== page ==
Some thoughts on the ďA-17 Stealth Attack PlaneĒ
I do not understand most of the information on this thread at all.
The first post says: Ē Generally regarded as a fourth generation low-observable design, the A-17 is believed to have evolved from the YF-23
Advanced Tactical Fighter, and will replace the F-111 Fighter Bomber. The YF-23 lost out to Lockheed's F-22, but it's technology could easily be
adapted for use on other projects.Ē
? |The body shape is completely different, as the apparent size and the role itself. Saying that anĒattack plane is evolved from
an air superiority fighter and will replace a fighter bomber and then will carry out its mission of EW and deep reconnaissanceĒ is akin to saying that
ďthe new Ferrari sports car is derived form a Peterbuilt 18-wheeler and is designed to replace the Bluebird school bus, which makes it a really great
Some of the rationale for such an aircraft simply donít make any sense:
Above top secret.com says: ďIn September 1994, an unusual aircraft was seen over Amarillo, Texas meeting the description of the A-17. The
plane was dumping fuel, preparing for an emergency landing. On a scanner, the pilot, using the callsign "Omega", was heard reporting a
Aircraft donít use scanner frequencies; there are both UHF and VHF frequencies that are military use only. furthermore, if the aircraft or its testing
were classified, they'd probably use a KG secure communications device anyway. Saying that the pilot was using scanner frequencies makes about as
much sense as the pilot calling in his problems on a cell phone. Thatís not the way it works.
Ē At the time, two F-111s were acting as chase planes.Ē
F-111ís donít act as chase planes; they are too big and cumbersome to get in really close to provide in-flight visuals of the test aircraft -- and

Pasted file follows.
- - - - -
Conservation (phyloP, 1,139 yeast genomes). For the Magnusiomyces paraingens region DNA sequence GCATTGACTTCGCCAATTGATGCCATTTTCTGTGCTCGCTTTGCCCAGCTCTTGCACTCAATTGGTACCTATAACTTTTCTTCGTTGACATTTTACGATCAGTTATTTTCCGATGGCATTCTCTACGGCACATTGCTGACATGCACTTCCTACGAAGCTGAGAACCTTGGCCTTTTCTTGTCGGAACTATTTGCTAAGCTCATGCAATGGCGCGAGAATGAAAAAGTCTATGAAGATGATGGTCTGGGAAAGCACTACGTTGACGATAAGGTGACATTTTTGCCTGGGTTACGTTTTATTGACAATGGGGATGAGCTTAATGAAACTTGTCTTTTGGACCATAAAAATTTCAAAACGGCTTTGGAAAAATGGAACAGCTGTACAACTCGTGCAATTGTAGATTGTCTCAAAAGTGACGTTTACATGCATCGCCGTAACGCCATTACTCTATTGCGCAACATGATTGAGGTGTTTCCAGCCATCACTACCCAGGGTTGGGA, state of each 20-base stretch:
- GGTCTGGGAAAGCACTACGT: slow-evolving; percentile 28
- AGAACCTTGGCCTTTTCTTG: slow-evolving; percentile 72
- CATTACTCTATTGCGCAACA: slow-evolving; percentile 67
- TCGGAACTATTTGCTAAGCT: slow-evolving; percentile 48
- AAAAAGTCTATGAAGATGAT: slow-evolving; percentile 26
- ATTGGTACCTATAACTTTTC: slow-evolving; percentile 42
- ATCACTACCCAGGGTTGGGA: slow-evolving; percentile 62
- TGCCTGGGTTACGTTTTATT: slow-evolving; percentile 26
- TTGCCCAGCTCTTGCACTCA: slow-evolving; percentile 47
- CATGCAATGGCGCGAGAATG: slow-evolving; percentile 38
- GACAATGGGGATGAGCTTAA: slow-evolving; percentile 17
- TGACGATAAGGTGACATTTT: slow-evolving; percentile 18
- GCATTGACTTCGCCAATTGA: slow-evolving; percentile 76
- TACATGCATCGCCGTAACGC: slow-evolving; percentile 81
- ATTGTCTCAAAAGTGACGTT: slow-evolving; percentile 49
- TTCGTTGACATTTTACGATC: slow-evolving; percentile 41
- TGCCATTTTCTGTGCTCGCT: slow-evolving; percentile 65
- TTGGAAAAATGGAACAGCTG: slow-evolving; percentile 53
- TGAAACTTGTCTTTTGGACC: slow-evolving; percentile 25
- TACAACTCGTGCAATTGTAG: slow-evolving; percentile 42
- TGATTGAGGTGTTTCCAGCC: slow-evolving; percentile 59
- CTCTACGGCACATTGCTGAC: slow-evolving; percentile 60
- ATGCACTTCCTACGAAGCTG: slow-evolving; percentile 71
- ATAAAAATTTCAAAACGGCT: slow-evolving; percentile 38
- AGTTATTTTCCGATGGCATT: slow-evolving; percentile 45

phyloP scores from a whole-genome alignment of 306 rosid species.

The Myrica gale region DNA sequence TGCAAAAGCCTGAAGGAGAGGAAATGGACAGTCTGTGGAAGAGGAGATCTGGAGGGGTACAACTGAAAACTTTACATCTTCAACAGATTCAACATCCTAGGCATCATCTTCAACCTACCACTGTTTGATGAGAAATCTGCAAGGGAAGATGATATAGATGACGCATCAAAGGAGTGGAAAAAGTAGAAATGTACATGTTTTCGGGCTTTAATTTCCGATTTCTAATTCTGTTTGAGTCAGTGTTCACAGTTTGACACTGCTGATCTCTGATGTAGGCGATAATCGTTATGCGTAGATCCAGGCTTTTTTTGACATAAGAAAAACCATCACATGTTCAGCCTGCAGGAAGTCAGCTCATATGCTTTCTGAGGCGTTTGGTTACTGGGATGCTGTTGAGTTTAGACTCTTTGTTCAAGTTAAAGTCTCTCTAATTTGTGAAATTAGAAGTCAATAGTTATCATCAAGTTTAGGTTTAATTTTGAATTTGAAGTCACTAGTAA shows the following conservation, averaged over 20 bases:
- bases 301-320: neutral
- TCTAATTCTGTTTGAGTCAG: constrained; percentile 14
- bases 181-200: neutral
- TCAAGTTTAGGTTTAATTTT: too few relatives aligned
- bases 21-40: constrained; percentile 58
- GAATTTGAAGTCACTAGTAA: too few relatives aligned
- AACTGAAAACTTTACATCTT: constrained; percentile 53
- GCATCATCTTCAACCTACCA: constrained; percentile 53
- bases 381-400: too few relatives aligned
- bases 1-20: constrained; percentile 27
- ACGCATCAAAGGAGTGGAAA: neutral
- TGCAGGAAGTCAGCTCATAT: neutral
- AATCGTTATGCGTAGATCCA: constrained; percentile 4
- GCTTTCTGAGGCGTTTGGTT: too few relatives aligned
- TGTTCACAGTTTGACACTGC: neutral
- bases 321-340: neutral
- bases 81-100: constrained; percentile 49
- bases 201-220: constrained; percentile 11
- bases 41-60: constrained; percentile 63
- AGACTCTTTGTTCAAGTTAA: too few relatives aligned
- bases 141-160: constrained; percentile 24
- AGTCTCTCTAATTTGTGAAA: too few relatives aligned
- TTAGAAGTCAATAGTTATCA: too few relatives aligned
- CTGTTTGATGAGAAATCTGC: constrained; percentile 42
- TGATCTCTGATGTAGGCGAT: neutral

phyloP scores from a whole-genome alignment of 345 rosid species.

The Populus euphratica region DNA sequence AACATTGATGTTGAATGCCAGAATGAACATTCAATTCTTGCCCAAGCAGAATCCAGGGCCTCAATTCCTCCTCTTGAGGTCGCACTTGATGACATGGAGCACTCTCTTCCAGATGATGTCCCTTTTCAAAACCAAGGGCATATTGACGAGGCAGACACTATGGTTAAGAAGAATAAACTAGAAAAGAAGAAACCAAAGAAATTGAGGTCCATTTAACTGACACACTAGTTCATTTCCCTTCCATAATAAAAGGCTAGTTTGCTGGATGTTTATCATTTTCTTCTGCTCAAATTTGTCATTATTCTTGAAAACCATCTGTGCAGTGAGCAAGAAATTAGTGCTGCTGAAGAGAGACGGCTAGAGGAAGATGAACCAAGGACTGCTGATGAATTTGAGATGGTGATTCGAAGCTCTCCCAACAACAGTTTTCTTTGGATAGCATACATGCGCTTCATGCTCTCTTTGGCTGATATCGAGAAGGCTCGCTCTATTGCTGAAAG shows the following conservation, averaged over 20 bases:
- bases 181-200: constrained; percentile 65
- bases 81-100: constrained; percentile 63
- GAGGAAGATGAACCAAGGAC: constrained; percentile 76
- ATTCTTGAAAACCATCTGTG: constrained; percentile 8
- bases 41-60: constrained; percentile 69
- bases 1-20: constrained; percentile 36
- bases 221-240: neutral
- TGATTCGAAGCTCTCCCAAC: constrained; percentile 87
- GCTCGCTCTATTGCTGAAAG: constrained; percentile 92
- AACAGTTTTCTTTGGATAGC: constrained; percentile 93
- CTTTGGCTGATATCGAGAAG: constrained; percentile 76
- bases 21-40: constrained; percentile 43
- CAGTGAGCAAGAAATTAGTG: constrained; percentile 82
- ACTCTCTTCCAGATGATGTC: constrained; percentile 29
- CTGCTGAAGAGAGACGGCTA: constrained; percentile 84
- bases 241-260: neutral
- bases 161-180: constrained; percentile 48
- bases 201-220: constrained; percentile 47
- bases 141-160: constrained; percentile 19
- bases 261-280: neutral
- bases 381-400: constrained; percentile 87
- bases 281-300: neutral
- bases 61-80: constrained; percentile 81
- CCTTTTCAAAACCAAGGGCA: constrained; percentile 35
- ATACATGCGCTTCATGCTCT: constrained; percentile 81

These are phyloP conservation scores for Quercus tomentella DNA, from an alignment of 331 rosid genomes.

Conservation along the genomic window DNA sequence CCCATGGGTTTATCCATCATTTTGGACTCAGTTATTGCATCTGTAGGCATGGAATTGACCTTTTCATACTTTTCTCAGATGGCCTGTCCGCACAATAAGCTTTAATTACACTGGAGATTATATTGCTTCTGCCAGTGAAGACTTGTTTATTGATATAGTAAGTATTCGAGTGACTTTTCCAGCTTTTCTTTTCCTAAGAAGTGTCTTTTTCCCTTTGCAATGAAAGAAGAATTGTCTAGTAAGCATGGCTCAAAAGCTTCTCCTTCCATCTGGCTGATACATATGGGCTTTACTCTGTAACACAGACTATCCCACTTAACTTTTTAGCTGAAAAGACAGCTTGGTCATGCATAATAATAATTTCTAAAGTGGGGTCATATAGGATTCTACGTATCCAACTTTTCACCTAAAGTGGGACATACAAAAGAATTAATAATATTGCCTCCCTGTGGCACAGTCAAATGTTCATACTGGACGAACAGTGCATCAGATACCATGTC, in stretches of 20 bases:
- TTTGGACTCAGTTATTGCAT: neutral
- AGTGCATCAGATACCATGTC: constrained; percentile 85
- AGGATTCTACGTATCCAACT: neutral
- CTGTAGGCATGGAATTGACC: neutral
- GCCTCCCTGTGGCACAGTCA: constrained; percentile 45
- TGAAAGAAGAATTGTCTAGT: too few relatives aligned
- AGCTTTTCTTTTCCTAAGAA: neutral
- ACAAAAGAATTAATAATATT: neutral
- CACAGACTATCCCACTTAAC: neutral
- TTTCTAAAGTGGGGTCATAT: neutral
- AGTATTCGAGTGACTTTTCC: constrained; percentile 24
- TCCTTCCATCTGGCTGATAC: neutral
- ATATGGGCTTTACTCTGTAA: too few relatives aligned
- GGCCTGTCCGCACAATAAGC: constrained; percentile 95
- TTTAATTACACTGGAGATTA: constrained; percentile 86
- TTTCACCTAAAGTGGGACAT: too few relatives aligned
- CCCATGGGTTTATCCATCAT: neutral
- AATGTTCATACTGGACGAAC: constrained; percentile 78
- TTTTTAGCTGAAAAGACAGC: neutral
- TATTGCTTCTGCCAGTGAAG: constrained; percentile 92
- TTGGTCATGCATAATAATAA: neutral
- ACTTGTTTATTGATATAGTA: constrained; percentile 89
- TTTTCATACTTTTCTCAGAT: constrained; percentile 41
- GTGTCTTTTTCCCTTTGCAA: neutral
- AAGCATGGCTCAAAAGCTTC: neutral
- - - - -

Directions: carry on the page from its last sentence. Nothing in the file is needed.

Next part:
they cost too much to be used for such a role. If you look at all the test aircraft in flight, youíll notices that their chase planes are usually
either T-38s or F-16s: light, agile aircraft well-suited to such a task.
Ē A man named Steve Douglass captured two unusual flying triangles on video. He believes they could be A-17s, but admits they could also be F-117s,
Tornados, or F-14s.Ē
Heís right, it could be a lot of planes; in other words, itís not positive identification at all.
West Point saus: Ē the engines look like the ones on the YF-23.Ē
How can you tell? First, the F-23ís nacelles were very large, because they were configured to take two different engines, one GE and one P&W
(depending on whether there would be thrust reversers involved -- this was later dropped from the requirement list). In any event, you can't see
the engines on either of the two pictures, so you have no way of telling what kind of engine there is.
Ē That is because the A-17 was reportedly design using techonlogy from the YF-23. everything I've ever seen states that the A-17 is Northrop
What information is this? Where do you get your information? As someone who has been in the aerospace and defense business for about thirty years,
why havenít I been able to find all this data? Where are your sources?
Ē The F-16 and F/A-18 are both great planes in their own right, but they still can't match the F-111's preformance.Ē
What performance are you talking about? The Aardvark is, to be perfectly honest (and no slur against my Australian colleagues) an obsolete aircraft.
Its longer range and high sspeed are simply not that big of a deal, as another board member pointed out: one fourth of the bomb load, given
gps-guided smart bombs, would do more damage than the Aardvark could do as a bomber, anyway.
sabre says: Ē This new plane could be based on the F-117 and YF-23 designs but maybe cheaper and more manoverable.Ē
Look at it? What possible characteristics of that drawing suggest that it would based on either of those two aircraft (whose respective roles make
them about as different from each other
as any single-seat jets around)?
Finally, the military never repeats its names or numbers of aircrafts. Northrop, as many of you will recall, did make an A-17 which went into
service. Here is a picture of it, around 1936: